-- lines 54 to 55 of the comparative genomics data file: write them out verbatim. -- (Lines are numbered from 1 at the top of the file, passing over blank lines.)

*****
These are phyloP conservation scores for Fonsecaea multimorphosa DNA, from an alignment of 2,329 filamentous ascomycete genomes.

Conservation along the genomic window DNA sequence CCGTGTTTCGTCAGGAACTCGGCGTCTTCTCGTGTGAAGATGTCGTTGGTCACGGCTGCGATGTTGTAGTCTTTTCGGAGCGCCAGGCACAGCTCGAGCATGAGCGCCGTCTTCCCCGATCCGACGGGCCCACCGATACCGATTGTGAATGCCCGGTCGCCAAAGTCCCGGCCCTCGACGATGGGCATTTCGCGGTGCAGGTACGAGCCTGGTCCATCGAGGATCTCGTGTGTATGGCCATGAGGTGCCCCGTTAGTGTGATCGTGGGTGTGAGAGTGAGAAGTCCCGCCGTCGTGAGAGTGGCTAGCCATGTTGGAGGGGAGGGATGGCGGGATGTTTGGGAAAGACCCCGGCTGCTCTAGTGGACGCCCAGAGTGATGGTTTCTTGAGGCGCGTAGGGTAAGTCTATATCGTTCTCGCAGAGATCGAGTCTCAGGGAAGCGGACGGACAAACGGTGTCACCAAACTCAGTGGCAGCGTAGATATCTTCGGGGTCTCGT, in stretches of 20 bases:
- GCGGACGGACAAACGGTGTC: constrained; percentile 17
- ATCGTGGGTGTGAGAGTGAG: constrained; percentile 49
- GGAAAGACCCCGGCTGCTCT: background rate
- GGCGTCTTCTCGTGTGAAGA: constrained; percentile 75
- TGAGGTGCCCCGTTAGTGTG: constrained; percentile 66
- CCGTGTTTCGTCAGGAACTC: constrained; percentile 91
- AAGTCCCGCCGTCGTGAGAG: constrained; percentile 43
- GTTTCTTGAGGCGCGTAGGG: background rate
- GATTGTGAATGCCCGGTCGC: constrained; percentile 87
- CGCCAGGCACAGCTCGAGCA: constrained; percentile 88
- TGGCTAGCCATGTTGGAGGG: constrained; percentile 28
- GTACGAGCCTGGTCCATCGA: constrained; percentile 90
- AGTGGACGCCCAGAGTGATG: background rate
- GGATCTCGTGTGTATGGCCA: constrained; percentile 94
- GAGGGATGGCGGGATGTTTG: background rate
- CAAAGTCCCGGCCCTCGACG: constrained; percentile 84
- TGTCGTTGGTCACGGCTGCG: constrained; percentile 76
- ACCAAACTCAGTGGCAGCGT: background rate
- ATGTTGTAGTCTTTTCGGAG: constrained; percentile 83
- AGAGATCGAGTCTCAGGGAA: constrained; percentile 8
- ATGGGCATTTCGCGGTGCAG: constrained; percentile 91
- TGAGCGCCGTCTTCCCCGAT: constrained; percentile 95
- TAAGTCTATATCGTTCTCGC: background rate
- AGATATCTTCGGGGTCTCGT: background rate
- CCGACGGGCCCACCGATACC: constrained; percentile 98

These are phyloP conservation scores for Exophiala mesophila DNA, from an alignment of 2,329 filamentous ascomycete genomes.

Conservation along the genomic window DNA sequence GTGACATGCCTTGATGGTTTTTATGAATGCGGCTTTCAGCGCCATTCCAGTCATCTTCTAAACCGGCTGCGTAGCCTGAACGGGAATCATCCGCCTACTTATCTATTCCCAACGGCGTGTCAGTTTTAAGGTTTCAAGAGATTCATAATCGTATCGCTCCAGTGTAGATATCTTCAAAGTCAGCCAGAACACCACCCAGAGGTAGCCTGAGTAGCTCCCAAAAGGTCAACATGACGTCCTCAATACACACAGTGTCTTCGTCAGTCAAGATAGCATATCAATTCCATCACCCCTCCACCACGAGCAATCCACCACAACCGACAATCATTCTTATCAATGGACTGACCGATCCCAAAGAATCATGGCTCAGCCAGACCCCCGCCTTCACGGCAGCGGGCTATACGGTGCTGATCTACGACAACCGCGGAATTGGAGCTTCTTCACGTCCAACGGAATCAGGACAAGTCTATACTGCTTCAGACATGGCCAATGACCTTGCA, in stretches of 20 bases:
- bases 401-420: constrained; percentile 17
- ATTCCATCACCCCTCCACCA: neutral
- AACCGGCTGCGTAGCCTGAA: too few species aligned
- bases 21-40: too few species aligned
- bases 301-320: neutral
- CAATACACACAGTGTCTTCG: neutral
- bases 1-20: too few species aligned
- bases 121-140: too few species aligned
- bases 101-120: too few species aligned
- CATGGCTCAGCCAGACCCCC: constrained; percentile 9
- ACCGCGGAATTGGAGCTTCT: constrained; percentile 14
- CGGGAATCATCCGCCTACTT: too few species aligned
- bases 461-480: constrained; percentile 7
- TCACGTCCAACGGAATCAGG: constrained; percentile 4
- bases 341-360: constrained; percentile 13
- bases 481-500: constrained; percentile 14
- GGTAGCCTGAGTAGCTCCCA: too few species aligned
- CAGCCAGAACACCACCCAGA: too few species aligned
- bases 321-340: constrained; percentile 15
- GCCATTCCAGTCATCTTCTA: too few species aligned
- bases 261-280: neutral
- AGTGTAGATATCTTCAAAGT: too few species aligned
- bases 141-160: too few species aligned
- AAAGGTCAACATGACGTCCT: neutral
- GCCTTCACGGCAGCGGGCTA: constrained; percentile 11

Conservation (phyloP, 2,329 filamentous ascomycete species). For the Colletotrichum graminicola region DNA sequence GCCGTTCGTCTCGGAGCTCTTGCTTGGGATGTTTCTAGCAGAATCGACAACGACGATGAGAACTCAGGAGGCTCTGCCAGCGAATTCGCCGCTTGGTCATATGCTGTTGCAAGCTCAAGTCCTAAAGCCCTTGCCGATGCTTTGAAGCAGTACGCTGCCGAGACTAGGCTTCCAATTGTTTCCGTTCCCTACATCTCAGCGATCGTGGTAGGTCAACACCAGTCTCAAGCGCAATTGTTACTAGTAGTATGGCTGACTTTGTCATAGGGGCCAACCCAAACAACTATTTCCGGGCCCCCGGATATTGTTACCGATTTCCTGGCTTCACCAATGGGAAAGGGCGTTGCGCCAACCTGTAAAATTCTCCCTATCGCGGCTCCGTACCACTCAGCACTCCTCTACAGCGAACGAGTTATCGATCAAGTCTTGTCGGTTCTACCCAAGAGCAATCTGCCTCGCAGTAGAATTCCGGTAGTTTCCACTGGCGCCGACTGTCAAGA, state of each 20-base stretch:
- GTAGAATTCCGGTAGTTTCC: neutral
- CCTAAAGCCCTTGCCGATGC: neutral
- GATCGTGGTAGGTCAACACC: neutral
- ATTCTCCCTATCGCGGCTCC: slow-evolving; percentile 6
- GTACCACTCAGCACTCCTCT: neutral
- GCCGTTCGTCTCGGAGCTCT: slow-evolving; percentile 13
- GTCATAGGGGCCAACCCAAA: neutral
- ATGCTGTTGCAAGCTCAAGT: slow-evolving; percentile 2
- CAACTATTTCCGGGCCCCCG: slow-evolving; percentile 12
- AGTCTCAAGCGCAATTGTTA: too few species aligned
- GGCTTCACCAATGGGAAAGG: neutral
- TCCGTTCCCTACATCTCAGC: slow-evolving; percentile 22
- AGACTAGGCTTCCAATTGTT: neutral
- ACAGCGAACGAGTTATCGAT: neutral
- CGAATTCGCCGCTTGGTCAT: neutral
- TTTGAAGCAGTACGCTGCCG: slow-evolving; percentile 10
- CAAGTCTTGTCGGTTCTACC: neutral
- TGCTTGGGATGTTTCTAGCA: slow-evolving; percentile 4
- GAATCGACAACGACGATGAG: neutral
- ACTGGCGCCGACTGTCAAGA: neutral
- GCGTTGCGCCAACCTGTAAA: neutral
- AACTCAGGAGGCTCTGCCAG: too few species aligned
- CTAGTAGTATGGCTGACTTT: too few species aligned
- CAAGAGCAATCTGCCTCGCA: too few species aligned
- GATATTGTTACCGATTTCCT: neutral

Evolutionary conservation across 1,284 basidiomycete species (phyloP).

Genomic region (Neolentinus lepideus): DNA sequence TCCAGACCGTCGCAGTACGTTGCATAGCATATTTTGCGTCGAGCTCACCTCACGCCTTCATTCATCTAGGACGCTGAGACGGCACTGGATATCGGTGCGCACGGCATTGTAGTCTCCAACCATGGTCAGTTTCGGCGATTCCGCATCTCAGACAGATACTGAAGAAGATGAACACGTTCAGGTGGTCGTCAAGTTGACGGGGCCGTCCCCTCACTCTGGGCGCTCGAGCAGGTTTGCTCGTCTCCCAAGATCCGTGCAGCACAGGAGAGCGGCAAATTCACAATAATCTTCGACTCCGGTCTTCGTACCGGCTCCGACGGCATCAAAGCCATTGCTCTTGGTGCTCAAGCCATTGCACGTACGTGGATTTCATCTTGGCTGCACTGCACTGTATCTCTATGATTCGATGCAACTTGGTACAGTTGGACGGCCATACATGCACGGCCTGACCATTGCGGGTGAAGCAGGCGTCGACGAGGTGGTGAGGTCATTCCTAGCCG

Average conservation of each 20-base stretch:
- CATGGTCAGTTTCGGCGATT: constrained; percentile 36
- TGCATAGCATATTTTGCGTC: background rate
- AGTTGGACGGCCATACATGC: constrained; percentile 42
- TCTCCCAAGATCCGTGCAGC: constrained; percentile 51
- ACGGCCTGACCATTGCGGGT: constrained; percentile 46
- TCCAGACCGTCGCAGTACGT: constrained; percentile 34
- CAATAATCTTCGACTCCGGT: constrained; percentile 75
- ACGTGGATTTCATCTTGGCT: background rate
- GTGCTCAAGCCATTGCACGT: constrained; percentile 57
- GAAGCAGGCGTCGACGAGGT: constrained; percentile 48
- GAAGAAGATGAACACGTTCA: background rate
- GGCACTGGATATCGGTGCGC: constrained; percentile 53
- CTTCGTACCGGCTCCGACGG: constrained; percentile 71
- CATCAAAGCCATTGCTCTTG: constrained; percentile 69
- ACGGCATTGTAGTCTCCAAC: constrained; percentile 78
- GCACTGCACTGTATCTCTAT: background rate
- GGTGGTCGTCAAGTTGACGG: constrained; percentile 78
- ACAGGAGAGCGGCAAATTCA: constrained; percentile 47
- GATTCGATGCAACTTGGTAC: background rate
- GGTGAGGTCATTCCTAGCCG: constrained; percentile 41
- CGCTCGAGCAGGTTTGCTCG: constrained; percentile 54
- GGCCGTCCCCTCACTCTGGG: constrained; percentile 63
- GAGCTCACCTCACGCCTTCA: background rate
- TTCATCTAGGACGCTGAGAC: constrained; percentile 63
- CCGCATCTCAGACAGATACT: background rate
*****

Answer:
- GCCTTCACGGCAGCGGGCTA: constrained; percentile 11

Conservation (phyloP, 2,329 filamentous ascomycete species). For the Colletotrichum graminicola region DNA sequence GCCGTTCGTCTCGGAGCTCTTGCTTGGGATGTTTCTAGCAGAATCGACAACGACGATGAGAACTCAGGAGGCTCTGCCAGCGAATTCGCCGCTTGGTCATATGCTGTTGCAAGCTCAAGTCCTAAAGCCCTTGCCGATGCTTTGAAGCAGTACGCTGCCGAGACTAGGCTTCCAATTGTTTCCGTTCCCTACATCTCAGCGATCGTGGTAGGTCAACACCAGTCTCAAGCGCAATTGTTACTAGTAGTATGGCTGACTTTGTCATAGGGGCCAACCCAAACAACTATTTCCGGGCCCCCGGATATTGTTACCGATTTCCTGGCTTCACCAATGGGAAAGGGCGTTGCGCCAACCTGTAAAATTCTCCCTATCGCGGCTCCGTACCACTCAGCACTCCTCTACAGCGAACGAGTTATCGATCAAGTCTTGTCGGTTCTACCCAAGAGCAATCTGCCTCGCAGTAGAATTCCGGTAGTTTCCACTGGCGCCGACTGTCAAGA, state of each 20-base stretch: